Multilingualism for advanced communication
Sri Lanka has been a multilingual society from the very beginning of its history. There were, at least, ten languages in use from time to time.
For that matter, the Sinhala language itself is the product of multilingualism. It came into being six centuries before the dawn of the Common Era, in our Island kingdom, by the amalgam of, at least, six different languages. What were these languages?
The language used by Prince Vijaya and his seven-hundred followers who came from Vanga. It was a language that belonged to the Indo-Aryan sub-family of the larger Indo-European family. In the course of time, it gave birth to Modern Bengali and Bangla.
2. Language of the Yakkhas
The language used by Princess Kuveni whom Vijaya married. She was a princess of an ethnic group known as the Yakkha. She bore two children, a son and a daughter, and they grew up in a bilingual family, where the father spoke Vanga and the mother spoke the language of the Yakkhas.
3. Language of the Pandus
The language used by the maidens sent from the city of Southern Madura in India. According to our chronicles, Prince Vijaya was requested to marry a maiden of the ksatriya caste and messengers were sent to the city of Southern Madura in India seeking the daughter of the king of Pandus. Seven hundred young maiden were also sent from Madura to be married to Vijaya’s followers. All these families were also bilingual, because husbands spoke Vanga and their wives spoke the language spoken in Madura.
4. Language of the Rakkhasas
The language used by the ethnic group known as the Rakkhasas, who were considered descendants of King Ravana, the king of Lanka who defeated the Indian king, Rama, as narrated in the Indian epic, Ramayana.
5. Language of the Nagas
The language used by the ethnic group known as the Nagas. Our chronicles record that the Buddha visited the Island to settle a dispute between two Naga kings, Culodaraand Mahodara.
With the introduction of Buddhism in the third century BCE, another Indian language was introduced to the Island. It was called Pali or Magadhi. It was the sacred language of the Buddhists. The Buddha delivered his sermons in Magadhi, the spoken language of the Indian state of Magadha, and Sinhalese monks were well versed in Magadhi, which had by then become the lingua franca of the Buddhist world.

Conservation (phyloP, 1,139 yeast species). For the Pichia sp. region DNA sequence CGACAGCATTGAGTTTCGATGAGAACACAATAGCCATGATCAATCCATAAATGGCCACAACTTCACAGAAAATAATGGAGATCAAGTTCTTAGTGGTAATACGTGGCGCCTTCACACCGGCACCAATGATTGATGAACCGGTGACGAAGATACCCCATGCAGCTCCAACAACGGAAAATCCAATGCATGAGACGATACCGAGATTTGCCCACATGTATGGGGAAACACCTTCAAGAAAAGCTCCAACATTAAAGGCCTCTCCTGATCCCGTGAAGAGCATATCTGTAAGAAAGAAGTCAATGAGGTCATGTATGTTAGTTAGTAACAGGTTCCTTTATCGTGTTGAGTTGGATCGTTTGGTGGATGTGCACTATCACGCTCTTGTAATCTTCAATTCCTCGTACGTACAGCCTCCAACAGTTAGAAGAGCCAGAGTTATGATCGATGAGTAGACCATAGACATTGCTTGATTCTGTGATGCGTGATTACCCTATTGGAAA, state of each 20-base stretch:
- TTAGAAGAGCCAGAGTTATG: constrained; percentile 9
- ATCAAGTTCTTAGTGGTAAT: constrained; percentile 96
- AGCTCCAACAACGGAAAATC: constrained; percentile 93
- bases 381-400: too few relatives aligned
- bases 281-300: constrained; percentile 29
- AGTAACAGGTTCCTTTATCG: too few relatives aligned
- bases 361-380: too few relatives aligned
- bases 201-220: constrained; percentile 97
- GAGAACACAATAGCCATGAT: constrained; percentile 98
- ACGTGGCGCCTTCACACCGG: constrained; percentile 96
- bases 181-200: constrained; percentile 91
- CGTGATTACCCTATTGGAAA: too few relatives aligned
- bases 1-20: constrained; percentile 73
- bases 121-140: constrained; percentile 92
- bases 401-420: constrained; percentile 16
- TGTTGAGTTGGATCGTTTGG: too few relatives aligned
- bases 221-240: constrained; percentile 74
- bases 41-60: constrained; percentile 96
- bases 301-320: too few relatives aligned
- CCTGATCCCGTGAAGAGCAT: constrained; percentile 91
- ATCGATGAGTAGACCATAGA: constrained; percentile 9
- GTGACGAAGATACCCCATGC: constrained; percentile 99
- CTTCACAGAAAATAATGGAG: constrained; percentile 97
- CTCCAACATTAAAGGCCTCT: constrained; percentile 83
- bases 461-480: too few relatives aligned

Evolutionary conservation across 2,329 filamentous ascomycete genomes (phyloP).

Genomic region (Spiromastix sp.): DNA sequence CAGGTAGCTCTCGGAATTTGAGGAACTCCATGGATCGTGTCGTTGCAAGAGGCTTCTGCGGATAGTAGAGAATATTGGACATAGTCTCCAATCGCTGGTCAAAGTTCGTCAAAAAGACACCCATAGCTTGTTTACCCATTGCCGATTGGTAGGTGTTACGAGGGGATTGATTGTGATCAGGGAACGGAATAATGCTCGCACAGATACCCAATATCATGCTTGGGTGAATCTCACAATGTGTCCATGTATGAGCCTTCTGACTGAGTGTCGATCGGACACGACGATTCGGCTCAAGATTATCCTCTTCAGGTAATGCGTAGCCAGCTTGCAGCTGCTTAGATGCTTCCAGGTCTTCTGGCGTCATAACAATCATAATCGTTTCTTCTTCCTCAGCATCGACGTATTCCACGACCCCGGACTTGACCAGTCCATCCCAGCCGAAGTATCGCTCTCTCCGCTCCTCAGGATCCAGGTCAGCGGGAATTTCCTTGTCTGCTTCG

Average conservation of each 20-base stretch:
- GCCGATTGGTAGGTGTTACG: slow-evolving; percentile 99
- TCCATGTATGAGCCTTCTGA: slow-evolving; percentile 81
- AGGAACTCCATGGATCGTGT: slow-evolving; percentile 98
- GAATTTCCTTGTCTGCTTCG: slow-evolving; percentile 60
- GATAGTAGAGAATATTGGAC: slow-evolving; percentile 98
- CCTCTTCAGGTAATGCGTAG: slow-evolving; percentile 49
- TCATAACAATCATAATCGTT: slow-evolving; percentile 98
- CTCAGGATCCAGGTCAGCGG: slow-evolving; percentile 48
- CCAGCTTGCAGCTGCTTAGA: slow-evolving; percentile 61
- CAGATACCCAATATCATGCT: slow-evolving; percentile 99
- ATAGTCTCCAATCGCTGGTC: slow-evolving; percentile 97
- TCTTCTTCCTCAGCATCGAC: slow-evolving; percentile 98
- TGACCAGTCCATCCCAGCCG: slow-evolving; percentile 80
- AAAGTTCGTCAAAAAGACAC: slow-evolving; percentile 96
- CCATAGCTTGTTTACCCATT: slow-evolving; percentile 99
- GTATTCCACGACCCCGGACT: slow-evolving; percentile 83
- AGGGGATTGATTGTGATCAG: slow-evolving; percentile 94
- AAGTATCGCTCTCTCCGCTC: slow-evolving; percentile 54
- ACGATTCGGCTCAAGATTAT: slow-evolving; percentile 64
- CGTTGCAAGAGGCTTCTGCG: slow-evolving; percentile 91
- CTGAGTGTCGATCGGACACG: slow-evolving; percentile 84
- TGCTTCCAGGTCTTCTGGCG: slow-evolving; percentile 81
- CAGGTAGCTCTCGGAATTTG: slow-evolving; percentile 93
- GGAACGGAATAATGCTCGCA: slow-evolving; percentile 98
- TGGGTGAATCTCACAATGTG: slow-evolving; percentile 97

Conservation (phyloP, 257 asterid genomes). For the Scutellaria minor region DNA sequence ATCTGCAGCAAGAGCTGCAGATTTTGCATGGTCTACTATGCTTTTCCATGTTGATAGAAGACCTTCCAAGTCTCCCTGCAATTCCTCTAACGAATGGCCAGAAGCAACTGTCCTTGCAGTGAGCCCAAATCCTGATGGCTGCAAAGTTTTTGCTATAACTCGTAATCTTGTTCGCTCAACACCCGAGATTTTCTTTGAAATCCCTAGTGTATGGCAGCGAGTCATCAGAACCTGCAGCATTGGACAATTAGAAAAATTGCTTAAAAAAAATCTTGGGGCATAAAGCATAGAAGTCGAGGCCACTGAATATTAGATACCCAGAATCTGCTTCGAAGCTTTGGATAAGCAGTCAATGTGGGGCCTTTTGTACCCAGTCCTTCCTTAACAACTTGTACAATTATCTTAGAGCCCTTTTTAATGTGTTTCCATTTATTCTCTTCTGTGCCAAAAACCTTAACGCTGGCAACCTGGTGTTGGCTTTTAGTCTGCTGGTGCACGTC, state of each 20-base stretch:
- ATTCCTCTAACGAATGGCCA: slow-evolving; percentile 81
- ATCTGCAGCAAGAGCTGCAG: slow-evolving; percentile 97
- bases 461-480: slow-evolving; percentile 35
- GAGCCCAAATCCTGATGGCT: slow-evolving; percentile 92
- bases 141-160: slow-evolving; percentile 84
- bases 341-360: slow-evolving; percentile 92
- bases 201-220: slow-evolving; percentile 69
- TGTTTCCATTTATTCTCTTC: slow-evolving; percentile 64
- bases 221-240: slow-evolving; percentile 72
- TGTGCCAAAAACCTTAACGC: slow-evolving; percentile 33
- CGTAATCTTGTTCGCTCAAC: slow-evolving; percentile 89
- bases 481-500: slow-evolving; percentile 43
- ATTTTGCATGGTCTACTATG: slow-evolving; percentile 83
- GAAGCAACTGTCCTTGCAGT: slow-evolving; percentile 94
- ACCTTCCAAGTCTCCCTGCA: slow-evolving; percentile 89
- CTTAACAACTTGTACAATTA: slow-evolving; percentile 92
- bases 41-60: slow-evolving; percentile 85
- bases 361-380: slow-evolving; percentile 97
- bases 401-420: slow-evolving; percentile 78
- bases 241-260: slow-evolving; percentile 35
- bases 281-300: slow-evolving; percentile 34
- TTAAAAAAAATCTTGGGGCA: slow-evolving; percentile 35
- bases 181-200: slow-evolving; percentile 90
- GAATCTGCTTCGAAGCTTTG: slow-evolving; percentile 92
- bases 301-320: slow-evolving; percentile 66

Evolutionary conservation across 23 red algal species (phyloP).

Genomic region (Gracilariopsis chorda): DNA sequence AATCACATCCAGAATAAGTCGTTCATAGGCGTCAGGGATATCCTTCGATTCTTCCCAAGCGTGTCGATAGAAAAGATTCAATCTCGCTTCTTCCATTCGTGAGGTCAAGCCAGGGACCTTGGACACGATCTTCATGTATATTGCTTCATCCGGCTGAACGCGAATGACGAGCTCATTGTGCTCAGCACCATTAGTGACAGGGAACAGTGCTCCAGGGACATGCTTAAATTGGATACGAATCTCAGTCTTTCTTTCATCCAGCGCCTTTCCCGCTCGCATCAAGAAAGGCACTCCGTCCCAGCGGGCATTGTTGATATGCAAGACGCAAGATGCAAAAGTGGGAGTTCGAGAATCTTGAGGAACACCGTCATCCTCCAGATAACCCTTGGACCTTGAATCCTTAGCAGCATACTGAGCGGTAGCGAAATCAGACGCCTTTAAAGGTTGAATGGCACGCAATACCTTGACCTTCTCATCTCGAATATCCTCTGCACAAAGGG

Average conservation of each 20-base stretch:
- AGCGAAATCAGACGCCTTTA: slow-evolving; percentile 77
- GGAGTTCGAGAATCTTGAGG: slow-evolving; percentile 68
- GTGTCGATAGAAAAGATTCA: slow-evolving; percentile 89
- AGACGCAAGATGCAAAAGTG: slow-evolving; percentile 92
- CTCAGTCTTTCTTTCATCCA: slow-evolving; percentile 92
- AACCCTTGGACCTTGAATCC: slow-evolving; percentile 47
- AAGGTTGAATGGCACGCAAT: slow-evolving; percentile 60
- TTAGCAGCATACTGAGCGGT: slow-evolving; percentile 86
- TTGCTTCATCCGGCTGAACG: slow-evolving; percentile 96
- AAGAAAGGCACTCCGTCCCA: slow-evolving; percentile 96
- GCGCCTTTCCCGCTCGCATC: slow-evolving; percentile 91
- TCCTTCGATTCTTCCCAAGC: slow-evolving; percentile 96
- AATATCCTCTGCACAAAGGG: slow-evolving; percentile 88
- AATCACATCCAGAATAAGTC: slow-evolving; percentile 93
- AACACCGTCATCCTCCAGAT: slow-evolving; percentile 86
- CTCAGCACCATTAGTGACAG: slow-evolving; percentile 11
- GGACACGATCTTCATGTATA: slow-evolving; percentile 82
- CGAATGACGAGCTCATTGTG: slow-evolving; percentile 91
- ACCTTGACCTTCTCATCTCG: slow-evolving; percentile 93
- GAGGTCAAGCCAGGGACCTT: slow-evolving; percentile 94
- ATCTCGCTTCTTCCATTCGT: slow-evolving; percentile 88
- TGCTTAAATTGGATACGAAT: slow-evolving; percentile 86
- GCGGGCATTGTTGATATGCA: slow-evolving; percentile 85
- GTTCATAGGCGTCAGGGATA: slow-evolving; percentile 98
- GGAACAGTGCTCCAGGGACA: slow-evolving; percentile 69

In fact, the word of the Buddha was committed to writing for the first time in Sri Lanka in the first century BCE. Buddhist monks used the Sinhala alphabet to write Magadhi. Pali was used to write commentaries on the Buddha’s word, and to compose epics and chronicles. The two main chronicles, Dipavamsa (Island Chronicle) and Mahavamsa (Great Chronicle) were written in Pali.
The Sinhalese king, Kashyapa V, who was well versed in Pali, compiled a Sinhala glossary known as ‘Daham Piya Atuva Gaetapadaya’ based on the Pali commentary on ‘Dhammapada’ (Buddha’s Words of Wisdom)
Even today Pali is used in all religious rites and rituals in Buddhist temples, in naming Buddhist monks and in naming Buddhist temples. Even during the last days of the Island kingdom, Sinhala Buddhist monks were bilingual, for they used Pali when they communicated with Buddhist monks in Myanmar or Thailand.
The lingua franca of Mahayana Buddhists. While monks of the Mahavihara, the main Theravada monastery at Anuradhapura, the first royal capital of this kingdom, used Pali as their lingua franca, the monks of the Abhayagiri monastery, a centre of Mahayana used Sanskrit.
In the fifth century, the Sinhalese king, Kumaradasa, composed an epic poem in Sanskrit, known as ‘Janakiharana’ based on the story of Sita (also known as Janaki) as narrated in the Indian epic poem, Ramayana.
King Sena I, who lived in the eighth century, translated the Sanskrit work on poetics, ‘Kavyadarsha’ of Dandin, into Sinhala verse and called it ‘Siyabas Alankaraya’.
Prakrit was another Indo-Aryan language studied by Sinhala scholars. It was among the six languages (shad bhasha) that were studied by Sinhala scholars, the others being Sanskrit, Maghadhi, Apabhransha, Paisachi and Sauraseni.